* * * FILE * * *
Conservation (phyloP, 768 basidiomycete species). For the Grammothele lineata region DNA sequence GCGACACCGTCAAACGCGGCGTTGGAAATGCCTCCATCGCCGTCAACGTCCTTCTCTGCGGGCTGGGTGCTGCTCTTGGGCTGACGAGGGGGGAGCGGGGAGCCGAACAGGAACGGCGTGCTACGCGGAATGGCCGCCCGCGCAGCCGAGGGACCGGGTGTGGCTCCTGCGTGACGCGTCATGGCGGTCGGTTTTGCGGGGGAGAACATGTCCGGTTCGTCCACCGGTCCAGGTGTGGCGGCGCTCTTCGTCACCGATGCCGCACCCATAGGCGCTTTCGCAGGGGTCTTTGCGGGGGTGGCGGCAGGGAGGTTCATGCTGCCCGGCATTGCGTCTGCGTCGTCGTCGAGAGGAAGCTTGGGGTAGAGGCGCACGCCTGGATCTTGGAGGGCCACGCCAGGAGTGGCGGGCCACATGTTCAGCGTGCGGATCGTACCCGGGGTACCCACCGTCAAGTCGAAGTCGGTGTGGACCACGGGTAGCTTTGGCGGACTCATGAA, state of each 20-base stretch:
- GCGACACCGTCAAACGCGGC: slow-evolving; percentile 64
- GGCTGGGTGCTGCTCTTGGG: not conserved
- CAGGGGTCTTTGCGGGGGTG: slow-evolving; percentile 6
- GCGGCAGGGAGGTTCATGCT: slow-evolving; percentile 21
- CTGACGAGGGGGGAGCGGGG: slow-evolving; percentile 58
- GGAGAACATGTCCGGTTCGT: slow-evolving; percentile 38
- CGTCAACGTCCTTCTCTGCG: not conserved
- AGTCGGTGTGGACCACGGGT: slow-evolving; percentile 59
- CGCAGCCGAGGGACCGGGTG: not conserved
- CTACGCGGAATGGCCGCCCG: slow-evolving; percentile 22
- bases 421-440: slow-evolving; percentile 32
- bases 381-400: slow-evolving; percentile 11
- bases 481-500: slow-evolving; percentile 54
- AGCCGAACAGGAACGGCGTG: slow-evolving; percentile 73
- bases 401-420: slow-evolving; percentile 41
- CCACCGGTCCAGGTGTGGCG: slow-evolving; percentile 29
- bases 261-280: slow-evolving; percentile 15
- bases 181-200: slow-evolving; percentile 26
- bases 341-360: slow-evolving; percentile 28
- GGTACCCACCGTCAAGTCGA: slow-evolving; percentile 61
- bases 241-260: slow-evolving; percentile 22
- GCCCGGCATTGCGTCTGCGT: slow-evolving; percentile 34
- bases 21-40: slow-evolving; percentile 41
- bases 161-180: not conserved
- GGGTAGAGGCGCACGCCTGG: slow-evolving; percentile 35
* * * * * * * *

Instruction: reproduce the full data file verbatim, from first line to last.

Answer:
Conservation (phyloP, 768 basidiomycete species). For the Grammothele lineata region DNA sequence GCGACACCGTCAAACGCGGCGTTGGAAATGCCTCCATCGCCGTCAACGTCCTTCTCTGCGGGCTGGGTGCTGCTCTTGGGCTGACGAGGGGGGAGCGGGGAGCCGAACAGGAACGGCGTGCTACGCGGAATGGCCGCCCGCGCAGCCGAGGGACCGGGTGTGGCTCCTGCGTGACGCGTCATGGCGGTCGGTTTTGCGGGGGAGAACATGTCCGGTTCGTCCACCGGTCCAGGTGTGGCGGCGCTCTTCGTCACCGATGCCGCACCCATAGGCGCTTTCGCAGGGGTCTTTGCGGGGGTGGCGGCAGGGAGGTTCATGCTGCCCGGCATTGCGTCTGCGTCGTCGTCGAGAGGAAGCTTGGGGTAGAGGCGCACGCCTGGATCTTGGAGGGCCACGCCAGGAGTGGCGGGCCACATGTTCAGCGTGCGGATCGTACCCGGGGTACCCACCGTCAAGTCGAAGTCGGTGTGGACCACGGGTAGCTTTGGCGGACTCATGAA, state of each 20-base stretch:
- GCGACACCGTCAAACGCGGC: slow-evolving; percentile 64
- GGCTGGGTGCTGCTCTTGGG: not conserved
- CAGGGGTCTTTGCGGGGGTG: slow-evolving; percentile 6
- GCGGCAGGGAGGTTCATGCT: slow-evolving; percentile 21
- CTGACGAGGGGGGAGCGGGG: slow-evolving; percentile 58
- GGAGAACATGTCCGGTTCGT: slow-evolving; percentile 38
- CGTCAACGTCCTTCTCTGCG: not conserved
- AGTCGGTGTGGACCACGGGT: slow-evolving; percentile 59
- CGCAGCCGAGGGACCGGGTG: not conserved
- CTACGCGGAATGGCCGCCCG: slow-evolving; percentile 22
- bases 421-440: slow-evolving; percentile 32
- bases 381-400: slow-evolving; percentile 11
- bases 481-500: slow-evolving; percentile 54
- AGCCGAACAGGAACGGCGTG: slow-evolving; percentile 73
- bases 401-420: slow-evolving; percentile 41
- CCACCGGTCCAGGTGTGGCG: slow-evolving; percentile 29
- bases 261-280: slow-evolving; percentile 15
- bases 181-200: slow-evolving; percentile 26
- bases 341-360: slow-evolving; percentile 28
- GGTACCCACCGTCAAGTCGA: slow-evolving; percentile 61
- bases 241-260: slow-evolving; percentile 22
- GCCCGGCATTGCGTCTGCGT: slow-evolving; percentile 34
- bases 21-40: slow-evolving; percentile 41
- bases 161-180: not conserved
- GGGTAGAGGCGCACGCCTGG: slow-evolving; percentile 35